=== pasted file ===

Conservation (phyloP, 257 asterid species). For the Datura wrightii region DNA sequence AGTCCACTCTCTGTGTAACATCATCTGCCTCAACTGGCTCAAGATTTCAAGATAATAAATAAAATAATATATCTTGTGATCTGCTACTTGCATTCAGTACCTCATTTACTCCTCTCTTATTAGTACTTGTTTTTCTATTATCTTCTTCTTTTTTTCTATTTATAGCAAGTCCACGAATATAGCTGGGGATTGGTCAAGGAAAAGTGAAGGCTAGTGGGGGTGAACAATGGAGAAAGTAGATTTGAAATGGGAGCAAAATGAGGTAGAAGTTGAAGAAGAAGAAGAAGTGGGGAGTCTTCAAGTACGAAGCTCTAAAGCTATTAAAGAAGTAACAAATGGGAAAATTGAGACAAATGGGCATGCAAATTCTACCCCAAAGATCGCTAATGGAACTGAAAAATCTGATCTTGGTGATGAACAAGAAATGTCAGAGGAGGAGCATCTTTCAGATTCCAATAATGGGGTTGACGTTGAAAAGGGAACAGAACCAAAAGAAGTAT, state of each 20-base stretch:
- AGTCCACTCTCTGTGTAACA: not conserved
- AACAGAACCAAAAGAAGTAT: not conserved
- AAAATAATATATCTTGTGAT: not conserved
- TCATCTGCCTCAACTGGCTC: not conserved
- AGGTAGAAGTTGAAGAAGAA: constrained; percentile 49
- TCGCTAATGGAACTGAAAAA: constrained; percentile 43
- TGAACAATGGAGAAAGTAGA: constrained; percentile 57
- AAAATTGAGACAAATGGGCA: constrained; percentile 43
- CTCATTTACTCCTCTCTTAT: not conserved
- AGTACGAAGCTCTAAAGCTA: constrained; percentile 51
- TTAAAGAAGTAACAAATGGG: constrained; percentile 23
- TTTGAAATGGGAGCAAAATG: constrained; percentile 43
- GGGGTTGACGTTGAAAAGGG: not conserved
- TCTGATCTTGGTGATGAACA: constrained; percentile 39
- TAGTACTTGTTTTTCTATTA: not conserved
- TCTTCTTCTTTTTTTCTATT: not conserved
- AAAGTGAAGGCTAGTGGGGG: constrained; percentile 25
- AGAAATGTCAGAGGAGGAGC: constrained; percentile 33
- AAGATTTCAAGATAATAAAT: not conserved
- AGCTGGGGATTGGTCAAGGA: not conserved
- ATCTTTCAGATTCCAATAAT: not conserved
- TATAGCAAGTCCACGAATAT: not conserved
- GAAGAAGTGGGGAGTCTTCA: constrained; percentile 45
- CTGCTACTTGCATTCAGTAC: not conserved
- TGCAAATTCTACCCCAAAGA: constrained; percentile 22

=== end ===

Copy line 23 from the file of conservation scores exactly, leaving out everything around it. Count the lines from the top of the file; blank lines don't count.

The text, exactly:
- TATAGCAAGTCCACGAATAT: not conserved